The Russia-Africa Summit in St. Petersburg, Russia, on 27–28 July 2023 should be presented as a “non-business as usual” event. However, this depends on whether the outcome acknowledges that the dialogue with Russia must be open and that there is a frank exchange of diverging views – which is certainly not ambitious. However, this will require a bold move by African member states to consider Russia as simultaneously a strategic partner, an economic competitor, and a systemic rival.
This enables Africa to cooperate with Russia in areas of its own interest that will lead to a multifaceted Russia policy. This approach is simply a compartmentalized one, including cooperation, mainly on global climate change issues like competition in international trade and investment and conflict over global governance architecture. The coexistence of different approaches to Russia leaves the floor open to contradictions among different individual African member states. However, with the summit more likely to revolve around the war in Ukraine and Africa’s individual states’ support of Russia’s President Putin’s regime, it reveals that the space for potential cooperation at the Russia-Africa Summit may have significantly shrunk. Africa cannot claim to be ignorant of what Russia’s party-state stands for.
Over the years, it has witnessed crackdowns on political, economic, and intellectual opposition, massive human rights violations directed against minorities, and continuous support for authoritarian regimes abroad. Russia’s domestic and international policies have resulted in a slow yet visibly changing Africa’s normative views on Russia, accelerated now by the Sino-Russian alliance.
These views are not be shared across the board of all member states, nor is there a consensus on how to react, especially when economic dependencies are at play. Yet the overall climate in Addis Ababa and a number of African capitals is undergoing a notable change. African Union (AU) members in North Africa (with the notable exception of Algeria) have long been disillusioned with the lack of tangible results. In the outset, the African authorities have voiced their concern about the possibility that war might principally benefit regime change agents throughout Africa. The conservative posture of most African states on the war in Ukraine will have been received differently at the regional level.
Afraid that the war in Ukraine can firmly encourage grievance-motivated instability in Africa, recently a delegation of African leaders and senior officials seeking ways to usher dialogue between Russia and Ukraine was nothing short of an “operation lemon” (a failed mission). In other words, despite a willingness to act, Africa’s involvement has been extremely gradual and devoid of any spectacular successes.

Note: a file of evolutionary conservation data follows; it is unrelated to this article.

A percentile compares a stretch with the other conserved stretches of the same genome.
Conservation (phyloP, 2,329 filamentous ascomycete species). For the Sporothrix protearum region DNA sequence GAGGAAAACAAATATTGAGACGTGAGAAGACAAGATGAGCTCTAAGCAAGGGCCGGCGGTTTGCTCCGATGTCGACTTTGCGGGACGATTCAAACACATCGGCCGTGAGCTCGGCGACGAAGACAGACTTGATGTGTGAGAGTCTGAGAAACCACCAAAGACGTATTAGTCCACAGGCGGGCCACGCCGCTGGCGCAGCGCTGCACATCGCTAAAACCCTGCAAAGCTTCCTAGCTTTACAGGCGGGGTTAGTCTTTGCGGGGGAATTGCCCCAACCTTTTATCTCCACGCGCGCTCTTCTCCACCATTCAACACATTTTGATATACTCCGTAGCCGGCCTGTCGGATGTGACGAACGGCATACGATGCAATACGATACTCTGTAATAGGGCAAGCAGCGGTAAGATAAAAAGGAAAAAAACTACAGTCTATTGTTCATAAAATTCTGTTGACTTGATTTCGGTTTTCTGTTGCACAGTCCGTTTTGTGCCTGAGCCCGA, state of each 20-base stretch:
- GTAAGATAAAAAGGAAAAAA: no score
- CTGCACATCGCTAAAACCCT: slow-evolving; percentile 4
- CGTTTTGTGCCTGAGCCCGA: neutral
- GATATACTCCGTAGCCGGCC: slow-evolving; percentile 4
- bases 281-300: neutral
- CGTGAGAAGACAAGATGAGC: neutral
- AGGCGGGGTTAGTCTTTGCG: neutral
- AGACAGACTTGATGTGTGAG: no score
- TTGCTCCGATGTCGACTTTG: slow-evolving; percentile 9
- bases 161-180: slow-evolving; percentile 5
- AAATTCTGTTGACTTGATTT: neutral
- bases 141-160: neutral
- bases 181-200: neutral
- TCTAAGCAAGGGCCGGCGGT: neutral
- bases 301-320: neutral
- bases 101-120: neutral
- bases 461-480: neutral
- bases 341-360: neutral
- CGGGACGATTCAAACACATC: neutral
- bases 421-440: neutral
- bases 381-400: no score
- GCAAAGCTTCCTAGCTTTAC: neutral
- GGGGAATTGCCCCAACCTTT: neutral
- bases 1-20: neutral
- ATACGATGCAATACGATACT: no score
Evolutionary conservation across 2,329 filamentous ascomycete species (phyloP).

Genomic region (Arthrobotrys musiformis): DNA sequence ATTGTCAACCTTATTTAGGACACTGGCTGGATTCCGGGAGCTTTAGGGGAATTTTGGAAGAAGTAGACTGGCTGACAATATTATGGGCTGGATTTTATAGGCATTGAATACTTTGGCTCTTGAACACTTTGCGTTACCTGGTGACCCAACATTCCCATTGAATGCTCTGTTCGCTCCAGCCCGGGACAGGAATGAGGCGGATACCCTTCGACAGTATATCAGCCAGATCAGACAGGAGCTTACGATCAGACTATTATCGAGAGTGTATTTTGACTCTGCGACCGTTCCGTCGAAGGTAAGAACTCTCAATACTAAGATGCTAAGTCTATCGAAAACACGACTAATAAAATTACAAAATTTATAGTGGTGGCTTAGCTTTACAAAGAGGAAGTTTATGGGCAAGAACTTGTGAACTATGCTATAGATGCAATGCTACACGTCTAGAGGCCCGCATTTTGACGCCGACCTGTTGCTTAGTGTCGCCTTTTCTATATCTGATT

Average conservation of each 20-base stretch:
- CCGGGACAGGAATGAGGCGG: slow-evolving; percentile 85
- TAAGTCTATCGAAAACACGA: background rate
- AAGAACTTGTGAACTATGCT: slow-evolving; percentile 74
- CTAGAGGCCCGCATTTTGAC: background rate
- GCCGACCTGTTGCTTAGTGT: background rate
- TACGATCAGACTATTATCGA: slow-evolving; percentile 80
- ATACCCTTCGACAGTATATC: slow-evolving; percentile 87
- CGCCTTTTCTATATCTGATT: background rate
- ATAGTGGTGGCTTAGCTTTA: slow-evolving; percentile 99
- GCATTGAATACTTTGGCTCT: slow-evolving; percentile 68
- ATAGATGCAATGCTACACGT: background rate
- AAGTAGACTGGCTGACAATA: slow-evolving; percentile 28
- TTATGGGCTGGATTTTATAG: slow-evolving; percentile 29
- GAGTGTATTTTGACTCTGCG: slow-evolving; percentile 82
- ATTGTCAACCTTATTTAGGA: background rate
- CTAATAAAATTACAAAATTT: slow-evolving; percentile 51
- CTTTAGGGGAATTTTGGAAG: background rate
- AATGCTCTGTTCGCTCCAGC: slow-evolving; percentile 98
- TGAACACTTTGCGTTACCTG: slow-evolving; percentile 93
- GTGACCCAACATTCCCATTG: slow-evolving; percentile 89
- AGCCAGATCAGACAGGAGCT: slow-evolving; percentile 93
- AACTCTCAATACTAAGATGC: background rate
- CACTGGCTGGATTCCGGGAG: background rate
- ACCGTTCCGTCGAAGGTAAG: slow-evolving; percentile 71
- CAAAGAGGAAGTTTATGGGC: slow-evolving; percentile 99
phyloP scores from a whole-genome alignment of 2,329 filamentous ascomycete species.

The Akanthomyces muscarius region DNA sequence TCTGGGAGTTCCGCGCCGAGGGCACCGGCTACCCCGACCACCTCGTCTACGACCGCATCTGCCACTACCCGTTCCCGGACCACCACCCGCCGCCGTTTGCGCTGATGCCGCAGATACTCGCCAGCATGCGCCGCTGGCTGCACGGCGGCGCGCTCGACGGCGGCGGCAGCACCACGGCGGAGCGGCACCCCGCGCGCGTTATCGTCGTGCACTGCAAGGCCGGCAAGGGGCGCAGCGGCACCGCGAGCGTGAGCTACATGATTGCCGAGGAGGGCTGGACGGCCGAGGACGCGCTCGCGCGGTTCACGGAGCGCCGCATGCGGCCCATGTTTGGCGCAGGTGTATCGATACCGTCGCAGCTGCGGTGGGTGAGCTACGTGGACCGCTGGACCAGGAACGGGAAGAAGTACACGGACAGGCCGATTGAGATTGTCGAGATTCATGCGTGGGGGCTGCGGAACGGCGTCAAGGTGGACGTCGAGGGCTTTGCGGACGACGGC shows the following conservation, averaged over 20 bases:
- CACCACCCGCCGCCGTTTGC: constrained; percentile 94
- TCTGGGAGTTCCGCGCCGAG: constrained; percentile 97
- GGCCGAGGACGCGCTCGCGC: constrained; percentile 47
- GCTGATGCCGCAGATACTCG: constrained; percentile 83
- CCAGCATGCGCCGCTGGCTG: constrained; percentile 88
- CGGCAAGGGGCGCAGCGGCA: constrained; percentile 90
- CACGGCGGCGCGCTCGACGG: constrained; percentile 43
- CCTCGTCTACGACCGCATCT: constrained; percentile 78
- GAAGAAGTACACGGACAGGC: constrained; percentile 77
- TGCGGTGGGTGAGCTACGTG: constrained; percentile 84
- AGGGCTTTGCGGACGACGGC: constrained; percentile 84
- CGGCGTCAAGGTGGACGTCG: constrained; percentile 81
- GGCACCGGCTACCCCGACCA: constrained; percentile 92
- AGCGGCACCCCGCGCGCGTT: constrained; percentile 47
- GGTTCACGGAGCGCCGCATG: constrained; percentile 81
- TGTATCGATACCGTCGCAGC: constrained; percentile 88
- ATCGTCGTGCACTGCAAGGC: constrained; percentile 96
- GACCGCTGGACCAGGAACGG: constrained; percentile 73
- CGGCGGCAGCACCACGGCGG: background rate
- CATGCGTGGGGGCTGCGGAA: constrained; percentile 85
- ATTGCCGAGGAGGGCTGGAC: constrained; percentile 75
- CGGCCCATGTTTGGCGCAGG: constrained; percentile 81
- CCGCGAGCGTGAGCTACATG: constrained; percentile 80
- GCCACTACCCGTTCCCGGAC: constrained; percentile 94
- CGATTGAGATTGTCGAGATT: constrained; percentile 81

Most African states were relatively reserved in their reaction to the war and demonstrated a preference for maintaining the status quo and the “legitimate” Russian power prioritizing instability. This attitude marks a certain continuity in most African states’ rejection of what they see as the inclination of Western countries to support regime change in Russia.
This has been the case in certain countries (Serbia 1999, Iraq 2003, the Rose Revolution in Georgia 2003, the Orange Revolution in Ukraine 2004) and occasionally through the use of force. This also explains the recurrence of calls by African authorities for Western nations to stop intervening in the war in Ukraine.
Africa’s reaction can also be explained by the fear of an expansion of Eastern and Middle Europe political instability. They have also been concerned about Western nations’ hostile rhetoric towards countries that decided to pursue closer cooperation with Russia.
While the administrations of AU member states are preoccupied with the impacts of Russia’s invasion of Ukraine and the floods of refugees to the EU and the UK, China’s support of Russia will not go unnoticed on the continent. The China and Russia-skeptic African states that will attend the summit will be inclined to consider Russia on a par with China in terms of being an “all-weather friend” – in other words, they see Russia as an opposite to the “so-called” hostile, unpredictable, authoritarian regime as alleged by Western nations. This view will undoubtedly influence Africa’s agenda at the summit.